Fundamental/Technical Analysis
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Fundamental/Technical Analysis Home » Knowledge Center » Fundamental/Technical Analysis

Fundamental analysis is the study of the factors that affect supply and demand of any particular asset class. Gathering and interpreting information pertaining to demand and supply of commodities is important in understanding commodity price behavior. To gain a better understanding of the demand-supply dynamics, we need to know the laws of demand and supply and how these factors affect the final price.

General economic principle says demand and supply determines price. This is true for commodity market too. But factors affecting demand and supply are diverse and independent having different origin. Therefore prices of commodity fluctuate so often that it becomes difficult to determine the exact price at a particular point of time. Since commodity price for which future trading is done, is volatile and changes on real time basis, thus for traders of future market, it is important to know where price is likely to head sometime down the line. Traders, speculators, hedgers all anticipate price movements and take appropriate position in the markets.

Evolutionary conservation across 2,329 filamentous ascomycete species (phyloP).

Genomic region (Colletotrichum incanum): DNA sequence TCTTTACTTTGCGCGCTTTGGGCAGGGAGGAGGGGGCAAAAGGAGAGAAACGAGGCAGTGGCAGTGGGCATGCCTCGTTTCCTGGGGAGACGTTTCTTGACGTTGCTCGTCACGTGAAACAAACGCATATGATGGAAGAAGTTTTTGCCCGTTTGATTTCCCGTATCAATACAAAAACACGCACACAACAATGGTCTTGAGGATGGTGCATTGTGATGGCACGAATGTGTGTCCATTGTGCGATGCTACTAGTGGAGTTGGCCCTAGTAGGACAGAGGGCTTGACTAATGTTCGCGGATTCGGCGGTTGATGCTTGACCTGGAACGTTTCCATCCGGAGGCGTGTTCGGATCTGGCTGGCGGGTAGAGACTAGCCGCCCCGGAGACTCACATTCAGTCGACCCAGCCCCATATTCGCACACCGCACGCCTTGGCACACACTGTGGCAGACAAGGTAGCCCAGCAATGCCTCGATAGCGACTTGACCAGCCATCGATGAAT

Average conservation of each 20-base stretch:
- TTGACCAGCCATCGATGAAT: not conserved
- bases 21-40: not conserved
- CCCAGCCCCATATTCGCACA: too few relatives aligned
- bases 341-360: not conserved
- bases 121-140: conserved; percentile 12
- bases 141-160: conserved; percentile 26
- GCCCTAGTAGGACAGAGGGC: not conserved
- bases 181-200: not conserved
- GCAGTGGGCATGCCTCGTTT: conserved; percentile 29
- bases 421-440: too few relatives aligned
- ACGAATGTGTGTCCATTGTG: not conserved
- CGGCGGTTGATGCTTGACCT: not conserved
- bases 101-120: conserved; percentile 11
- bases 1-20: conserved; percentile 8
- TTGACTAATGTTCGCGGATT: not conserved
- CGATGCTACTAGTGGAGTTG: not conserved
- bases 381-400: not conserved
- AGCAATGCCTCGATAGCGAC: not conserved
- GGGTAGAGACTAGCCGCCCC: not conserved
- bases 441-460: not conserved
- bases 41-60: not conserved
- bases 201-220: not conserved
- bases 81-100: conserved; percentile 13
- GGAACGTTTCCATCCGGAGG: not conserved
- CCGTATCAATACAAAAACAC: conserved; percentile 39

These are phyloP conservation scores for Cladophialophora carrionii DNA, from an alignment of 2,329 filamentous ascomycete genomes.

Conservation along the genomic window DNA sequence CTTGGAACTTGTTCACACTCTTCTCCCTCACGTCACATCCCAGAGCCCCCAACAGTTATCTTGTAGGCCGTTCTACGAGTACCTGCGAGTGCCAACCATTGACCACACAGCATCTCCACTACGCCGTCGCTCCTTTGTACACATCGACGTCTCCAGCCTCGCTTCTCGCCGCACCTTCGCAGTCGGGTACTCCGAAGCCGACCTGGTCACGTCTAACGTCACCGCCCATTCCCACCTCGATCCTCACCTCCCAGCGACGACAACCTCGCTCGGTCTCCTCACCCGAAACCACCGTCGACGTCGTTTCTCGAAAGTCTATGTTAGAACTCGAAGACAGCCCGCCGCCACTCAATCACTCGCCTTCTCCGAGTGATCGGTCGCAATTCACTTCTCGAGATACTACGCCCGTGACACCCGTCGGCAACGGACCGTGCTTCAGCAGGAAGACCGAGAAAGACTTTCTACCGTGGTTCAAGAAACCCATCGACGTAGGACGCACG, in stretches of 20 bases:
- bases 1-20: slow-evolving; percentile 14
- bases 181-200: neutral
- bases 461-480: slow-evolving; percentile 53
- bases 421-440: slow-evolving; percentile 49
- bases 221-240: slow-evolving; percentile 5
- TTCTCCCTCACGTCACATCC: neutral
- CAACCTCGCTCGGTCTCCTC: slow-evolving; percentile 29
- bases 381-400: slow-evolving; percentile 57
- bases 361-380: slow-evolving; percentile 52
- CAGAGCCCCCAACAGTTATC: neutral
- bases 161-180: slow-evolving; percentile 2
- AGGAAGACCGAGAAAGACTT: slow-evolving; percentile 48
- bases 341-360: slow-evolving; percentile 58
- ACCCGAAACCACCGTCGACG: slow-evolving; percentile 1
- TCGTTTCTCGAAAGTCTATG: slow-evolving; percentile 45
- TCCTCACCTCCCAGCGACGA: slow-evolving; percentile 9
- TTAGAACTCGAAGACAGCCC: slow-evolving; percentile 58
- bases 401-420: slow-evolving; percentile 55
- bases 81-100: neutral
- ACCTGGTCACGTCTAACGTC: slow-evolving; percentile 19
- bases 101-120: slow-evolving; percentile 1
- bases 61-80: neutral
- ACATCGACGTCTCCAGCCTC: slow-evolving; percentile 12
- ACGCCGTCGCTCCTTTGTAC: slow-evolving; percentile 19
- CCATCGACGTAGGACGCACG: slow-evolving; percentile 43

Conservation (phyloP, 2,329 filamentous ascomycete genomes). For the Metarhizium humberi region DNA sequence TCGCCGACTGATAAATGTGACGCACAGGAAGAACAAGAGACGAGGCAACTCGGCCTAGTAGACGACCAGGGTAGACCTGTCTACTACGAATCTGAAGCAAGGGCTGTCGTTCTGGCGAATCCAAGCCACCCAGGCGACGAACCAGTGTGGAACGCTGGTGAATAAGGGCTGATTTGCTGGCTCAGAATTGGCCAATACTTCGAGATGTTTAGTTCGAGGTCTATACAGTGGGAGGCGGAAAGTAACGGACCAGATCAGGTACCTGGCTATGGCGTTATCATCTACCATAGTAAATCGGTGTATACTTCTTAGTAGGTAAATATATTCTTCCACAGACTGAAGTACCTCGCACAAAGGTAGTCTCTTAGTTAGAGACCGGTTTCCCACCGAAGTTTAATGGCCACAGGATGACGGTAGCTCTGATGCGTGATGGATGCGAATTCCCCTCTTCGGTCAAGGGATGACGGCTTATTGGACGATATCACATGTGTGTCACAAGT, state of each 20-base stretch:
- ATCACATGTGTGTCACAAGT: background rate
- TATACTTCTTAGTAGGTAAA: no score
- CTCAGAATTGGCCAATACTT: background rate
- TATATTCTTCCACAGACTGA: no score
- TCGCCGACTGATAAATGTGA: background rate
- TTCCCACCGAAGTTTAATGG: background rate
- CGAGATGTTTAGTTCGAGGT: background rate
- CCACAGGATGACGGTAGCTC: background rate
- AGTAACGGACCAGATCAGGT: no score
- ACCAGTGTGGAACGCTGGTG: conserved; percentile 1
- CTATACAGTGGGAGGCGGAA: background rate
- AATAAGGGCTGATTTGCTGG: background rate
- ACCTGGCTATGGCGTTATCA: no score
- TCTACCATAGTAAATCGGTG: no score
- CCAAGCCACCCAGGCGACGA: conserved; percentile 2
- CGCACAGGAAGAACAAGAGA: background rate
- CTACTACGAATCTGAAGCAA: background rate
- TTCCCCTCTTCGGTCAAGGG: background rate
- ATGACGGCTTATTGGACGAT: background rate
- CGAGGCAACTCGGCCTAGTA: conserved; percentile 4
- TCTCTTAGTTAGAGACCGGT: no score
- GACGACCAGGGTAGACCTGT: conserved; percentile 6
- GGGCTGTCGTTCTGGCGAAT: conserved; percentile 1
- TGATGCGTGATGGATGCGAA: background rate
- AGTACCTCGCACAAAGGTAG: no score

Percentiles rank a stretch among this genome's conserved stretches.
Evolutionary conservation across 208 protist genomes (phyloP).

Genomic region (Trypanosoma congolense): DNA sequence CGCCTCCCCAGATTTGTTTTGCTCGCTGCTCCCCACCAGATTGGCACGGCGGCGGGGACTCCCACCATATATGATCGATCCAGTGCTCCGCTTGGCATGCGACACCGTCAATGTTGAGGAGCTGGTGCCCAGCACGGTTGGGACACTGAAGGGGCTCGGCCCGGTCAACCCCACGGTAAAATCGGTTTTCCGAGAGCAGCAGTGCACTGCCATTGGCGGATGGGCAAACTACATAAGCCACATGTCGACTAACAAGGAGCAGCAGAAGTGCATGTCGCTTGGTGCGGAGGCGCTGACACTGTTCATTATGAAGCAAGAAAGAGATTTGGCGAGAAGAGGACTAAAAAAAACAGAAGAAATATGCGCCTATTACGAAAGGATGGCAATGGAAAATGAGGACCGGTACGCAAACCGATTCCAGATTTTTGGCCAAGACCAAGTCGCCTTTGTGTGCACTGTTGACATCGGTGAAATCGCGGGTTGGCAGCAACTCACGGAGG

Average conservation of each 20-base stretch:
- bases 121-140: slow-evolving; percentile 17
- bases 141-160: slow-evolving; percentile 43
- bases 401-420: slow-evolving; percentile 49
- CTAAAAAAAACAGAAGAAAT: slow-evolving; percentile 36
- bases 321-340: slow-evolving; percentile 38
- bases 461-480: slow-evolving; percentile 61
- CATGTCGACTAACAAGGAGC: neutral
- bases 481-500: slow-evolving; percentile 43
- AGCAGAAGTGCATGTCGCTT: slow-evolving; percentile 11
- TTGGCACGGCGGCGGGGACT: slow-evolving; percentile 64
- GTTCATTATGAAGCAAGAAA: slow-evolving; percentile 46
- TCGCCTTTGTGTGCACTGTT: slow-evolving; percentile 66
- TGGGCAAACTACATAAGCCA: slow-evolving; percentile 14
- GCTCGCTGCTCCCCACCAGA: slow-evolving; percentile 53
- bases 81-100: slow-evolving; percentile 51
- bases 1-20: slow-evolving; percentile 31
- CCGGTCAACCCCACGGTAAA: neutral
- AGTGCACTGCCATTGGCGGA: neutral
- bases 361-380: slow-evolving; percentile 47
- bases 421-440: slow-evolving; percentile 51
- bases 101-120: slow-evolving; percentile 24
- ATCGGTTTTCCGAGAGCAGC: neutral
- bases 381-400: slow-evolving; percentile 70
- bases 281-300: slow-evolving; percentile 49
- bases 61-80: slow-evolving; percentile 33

Fundamental analysis of any commodity involves knowing following facts

 

  • Production and consumption.
  • Import and export
  • Distance between consuming centers to producing center,
  • Cost of transportation,
  • Means of transportation,
  • Usual trade practice
  • Cultivation period
  • Impact of weather and technology on crop cultivation.
  • Scope and potential of production and consumption for particular commodity and its
  • Rivalry with other similar kind of commodity that may in turn may be near substitute for it.
  • Value chain of the commodity and influence of stakeholders at different levels in value chain.
  • Taxation, such as sales tax, import tax, export tax, custom duty, and others.